In 1989, for example, in New York’s Central Park, a woman out jogging was repeatedly raped, stabbed, and bludgeoned by a gang of 20 youths. Though horrific, the crime occurred within a larger framework of social forces and factors that the youths didn’t ask for or determine, such as age, sex, socioeconomic status, and location. Sociologists soon found that the youth’s position with respect to one of these factors carried a higher than normal risk for criminal behavior, and that, combined, they made the youths abnormally predisposed to violence.

The youths, for example, were all male, and males are 900% more likely to commit violent crimes than are females. Moreover, the youths were between the ages of 15-24, and this age block, though it represents only one-sixth of America’s population, is responsible for half its violent crime. Furthermore, the youths were mired in poverty, which made them more likely than rich and privileged to be involved in violent crime period, whether as victims or perpetrators. Finally, the location of the attack, New York City, sees more violent crime in a week than most cities in Europe see in a year. To put it differently, a group of elderly, affluent women in Europe, due to forces outside their control, would have an almost nonexistent chance of committing the same crime (John C. Macionis, “The ‘Wilding’ Controversy,” Sociology, Third Edition, 1991, p. 6).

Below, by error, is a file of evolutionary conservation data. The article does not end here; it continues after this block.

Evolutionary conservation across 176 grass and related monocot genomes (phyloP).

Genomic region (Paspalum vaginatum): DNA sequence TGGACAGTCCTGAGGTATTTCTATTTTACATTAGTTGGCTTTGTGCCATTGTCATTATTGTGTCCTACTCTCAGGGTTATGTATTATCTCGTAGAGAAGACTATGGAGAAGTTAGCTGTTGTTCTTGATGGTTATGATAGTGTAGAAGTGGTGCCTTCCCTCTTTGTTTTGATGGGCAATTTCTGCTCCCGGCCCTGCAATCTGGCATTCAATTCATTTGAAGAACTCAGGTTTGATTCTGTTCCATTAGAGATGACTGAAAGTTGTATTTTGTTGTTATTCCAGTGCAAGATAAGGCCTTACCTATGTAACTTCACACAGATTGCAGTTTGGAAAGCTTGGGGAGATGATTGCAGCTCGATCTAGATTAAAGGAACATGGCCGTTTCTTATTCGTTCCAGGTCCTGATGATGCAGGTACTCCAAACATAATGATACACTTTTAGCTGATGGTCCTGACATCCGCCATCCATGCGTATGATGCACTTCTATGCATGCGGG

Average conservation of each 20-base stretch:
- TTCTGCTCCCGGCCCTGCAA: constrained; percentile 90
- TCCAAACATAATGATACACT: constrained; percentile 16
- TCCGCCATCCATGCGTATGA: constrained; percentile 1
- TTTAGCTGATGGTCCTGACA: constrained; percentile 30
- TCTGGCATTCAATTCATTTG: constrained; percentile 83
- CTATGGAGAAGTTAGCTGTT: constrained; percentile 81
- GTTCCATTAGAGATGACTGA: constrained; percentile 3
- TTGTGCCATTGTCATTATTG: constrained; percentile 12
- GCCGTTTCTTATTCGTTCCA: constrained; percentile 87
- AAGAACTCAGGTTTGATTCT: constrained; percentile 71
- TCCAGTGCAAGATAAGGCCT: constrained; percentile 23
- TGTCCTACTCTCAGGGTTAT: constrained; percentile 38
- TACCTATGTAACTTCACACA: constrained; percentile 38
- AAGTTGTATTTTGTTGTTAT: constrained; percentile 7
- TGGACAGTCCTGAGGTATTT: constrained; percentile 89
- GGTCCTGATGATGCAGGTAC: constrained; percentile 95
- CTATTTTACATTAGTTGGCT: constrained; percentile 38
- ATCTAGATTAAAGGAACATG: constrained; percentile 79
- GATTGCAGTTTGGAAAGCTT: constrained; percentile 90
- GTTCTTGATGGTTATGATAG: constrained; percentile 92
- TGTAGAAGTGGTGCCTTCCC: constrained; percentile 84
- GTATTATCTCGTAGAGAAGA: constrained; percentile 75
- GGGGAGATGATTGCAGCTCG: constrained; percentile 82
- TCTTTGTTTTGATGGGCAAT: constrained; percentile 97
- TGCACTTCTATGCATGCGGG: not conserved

These factors aren’t meant to absolve free will, but to show that one’s choices aren’t made in a vacuum; that every person, if born in another man’s shoes, is equally capable of a given behavior. This can help with the empathy process.

In conclusion, we discover a true principle at work: that justice, when applied, becomes evil and hatred, and mercy, when applied, becomes goodness and love. 

Evil is simply falling short of perfection, and fallen human beings will ever err against each other. However, in our battle against evil and crime, let us take careful note lest we err as it does. We can never act perfectly, and we can never punish imperfect actions perfectly, for we are not perfect ourselves. But since we must err, let us err in this way: let us err on the side of sweet mercy and love.